As our children head back to school, it’s important to talk to them about topics outside the realm of they typical back to school pep talks. In addition to readying your child for demanding assignments, rigorous class schedules and after-school activities, it is also a good idea to teach them about emotional issues. For instance, teaching your child about empathy and compassion is a great way to advance their emotional intelligence.
Author Homa Tavangar offers up her advice on the subject of teaching empathy to students saying, “My most important back-to-school supply doesn’t fit in a backpack, and it can’t be ordered online. It’s as essential as a pencil, but unlike a pencil, no technology can replace it. In a sense, like a fresh box of crayons, it can come in many colors. Better than the latest gadget, it’s possible to equip every student with it, and even better, when we do, it can transform our world.”
It’s actually a “muscle” I’ve been working on all summer. It’s empathy.
What’s the Big Deal About Empathy?
Empathy starts with putting yourself in someone else’s shoes — a key step in understanding perspectives that differ from your own. This isn’t just a nice thing to do; it’s an essential, active skill. It’s foundational to embracing differences, building relationships, gaining a global perspective, conducting richer and deeper analysis, and communicating more effectively. This skill is about as “21st century” as it gets. And like a muscle, empathy gets stronger and stronger with practice and can be developed by any grade school child. This is the muscle that allows you to stand up for something, not just stand by.
Also like a muscle, empathy is easy to forget, particularly when operating in a crisis mode, always putting out fires. As a personal example, my daughter had a recent health scare — we discovered she was “skinny-fat.” Her small dress size belied physical weakness and a low endurance level. This scare drove home the point that what may pass as fit on the surface might be masking deeper problems.
As we think about empathy in a well-functioning classroom, the physical state can serve as a metaphor for the health of the social-emotional learning setting: A classroom might look fine on the surface, doing OK on standardized tests, memorizing facts and figures, but its internal environment might remain weak. Weakness in this case is manifested where children lack the more subtle tools that build 21st century learning and global competency. Absent empathy, sincere kindness and unity, how useful are passing test scores for changing communities and an ailing world?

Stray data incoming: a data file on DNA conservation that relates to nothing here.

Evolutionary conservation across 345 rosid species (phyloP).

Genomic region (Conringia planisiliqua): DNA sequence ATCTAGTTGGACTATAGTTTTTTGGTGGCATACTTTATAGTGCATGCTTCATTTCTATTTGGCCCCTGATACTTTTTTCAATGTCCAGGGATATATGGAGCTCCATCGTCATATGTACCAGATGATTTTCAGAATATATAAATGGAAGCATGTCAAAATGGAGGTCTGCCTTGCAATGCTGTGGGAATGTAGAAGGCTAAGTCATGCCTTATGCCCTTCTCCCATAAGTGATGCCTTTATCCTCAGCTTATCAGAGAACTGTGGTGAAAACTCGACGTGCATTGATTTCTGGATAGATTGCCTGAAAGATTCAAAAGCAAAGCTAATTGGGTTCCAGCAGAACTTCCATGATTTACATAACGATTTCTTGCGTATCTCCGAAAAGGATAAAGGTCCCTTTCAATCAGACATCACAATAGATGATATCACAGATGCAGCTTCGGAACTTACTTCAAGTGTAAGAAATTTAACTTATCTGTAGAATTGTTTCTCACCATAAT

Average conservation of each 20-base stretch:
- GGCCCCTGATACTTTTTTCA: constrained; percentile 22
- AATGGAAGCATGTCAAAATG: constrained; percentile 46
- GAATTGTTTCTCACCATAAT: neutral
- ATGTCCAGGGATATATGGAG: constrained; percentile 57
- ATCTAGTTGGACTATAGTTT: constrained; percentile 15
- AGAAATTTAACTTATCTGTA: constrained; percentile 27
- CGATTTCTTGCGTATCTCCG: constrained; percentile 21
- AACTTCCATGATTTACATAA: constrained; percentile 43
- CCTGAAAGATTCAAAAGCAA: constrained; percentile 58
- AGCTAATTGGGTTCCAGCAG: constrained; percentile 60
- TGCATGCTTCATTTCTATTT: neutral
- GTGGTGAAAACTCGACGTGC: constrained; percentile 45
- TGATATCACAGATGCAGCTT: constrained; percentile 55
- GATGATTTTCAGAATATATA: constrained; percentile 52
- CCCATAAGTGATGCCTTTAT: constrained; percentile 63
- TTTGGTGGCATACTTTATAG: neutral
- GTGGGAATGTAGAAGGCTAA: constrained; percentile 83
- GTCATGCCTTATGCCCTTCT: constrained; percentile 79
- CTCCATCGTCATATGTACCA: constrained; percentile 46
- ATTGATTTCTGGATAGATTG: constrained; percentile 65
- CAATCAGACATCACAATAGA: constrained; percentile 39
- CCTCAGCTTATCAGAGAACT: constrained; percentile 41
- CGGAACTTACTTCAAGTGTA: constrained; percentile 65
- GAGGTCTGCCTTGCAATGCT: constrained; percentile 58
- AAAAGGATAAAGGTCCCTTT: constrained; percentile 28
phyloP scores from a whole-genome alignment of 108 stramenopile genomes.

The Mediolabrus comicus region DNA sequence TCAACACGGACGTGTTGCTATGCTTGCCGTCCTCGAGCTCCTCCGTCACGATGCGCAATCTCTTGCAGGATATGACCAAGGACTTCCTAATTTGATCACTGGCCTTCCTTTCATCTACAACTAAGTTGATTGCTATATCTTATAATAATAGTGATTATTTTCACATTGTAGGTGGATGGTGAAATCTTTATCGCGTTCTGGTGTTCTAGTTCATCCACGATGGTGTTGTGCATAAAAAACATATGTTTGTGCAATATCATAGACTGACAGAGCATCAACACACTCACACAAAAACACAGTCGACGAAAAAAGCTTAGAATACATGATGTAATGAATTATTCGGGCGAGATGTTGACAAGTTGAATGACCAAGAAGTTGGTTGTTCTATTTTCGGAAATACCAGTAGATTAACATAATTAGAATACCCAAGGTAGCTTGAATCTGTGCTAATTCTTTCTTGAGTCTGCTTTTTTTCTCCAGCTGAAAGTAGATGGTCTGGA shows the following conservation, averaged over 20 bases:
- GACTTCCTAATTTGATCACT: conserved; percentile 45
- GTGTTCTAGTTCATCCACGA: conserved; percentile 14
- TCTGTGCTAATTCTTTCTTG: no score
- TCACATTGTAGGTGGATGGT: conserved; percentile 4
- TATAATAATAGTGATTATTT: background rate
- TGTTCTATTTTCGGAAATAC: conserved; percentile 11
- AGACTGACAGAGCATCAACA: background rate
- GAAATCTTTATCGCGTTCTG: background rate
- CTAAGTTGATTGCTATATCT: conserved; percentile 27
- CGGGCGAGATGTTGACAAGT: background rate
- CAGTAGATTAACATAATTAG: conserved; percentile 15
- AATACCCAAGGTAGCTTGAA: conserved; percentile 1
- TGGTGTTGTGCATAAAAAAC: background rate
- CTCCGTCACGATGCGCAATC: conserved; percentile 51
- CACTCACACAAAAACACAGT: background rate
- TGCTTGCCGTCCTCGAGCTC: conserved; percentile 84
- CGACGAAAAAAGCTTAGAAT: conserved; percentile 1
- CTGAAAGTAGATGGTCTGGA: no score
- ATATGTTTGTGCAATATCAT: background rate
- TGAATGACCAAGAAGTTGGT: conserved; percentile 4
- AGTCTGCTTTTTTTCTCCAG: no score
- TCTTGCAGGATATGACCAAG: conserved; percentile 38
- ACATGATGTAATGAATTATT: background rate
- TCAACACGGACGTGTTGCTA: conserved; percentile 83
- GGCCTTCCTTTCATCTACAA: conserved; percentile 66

It goes farther than that. An empathic environment is a smarter environment. According to Vicki Zakrzewski, education director at the Greater Good Science Center at UC Berkeley, “Scientific research is starting to show that there is a very strong relationship between social-emotional learning and cognitive development and performance.” She adds, “Children as young as 18 months exhibit compassion, empathy, altruism, so these characteristics are part of who we are. But, at the same time, these skills have to be cultivated, because the environment can inhibit their development.” In other words, empathy, like a physical muscle, is present — but to manifest itself, it must be exercised.
A Fitness Plan for Building an Empathy Muscle
Back-to-school offers an ideal time to establish that your school or classroom prioritizes the active development of empathy — that you’ll take a stand for it.
A terrific starting point is offered by Ashoka, a nonprofit organization dedicated to encouraging social innovation around the world. Their Start Empathy initiative shares research, case studies and inspirational stories, and is building a network of Changemaker Schools committed to building empathic, encouraging environments at the elementary level. They’ve developed a road map for navigating a course to empathy — suitable for any age. You might also consider it a three-step fitness plan to build the empathy muscle.
Step 1. Prepare
Create the conditions in which empathy can thrive.
- Create a Safe Space: A trust-based environment is core to unlocking empathy.
- Lead by Example: Consider what empathy looks like in your interactions, and model this.
- Develop Emotional Competency: Understand and manage your own emotions in order to identify and interpret these emotions in others.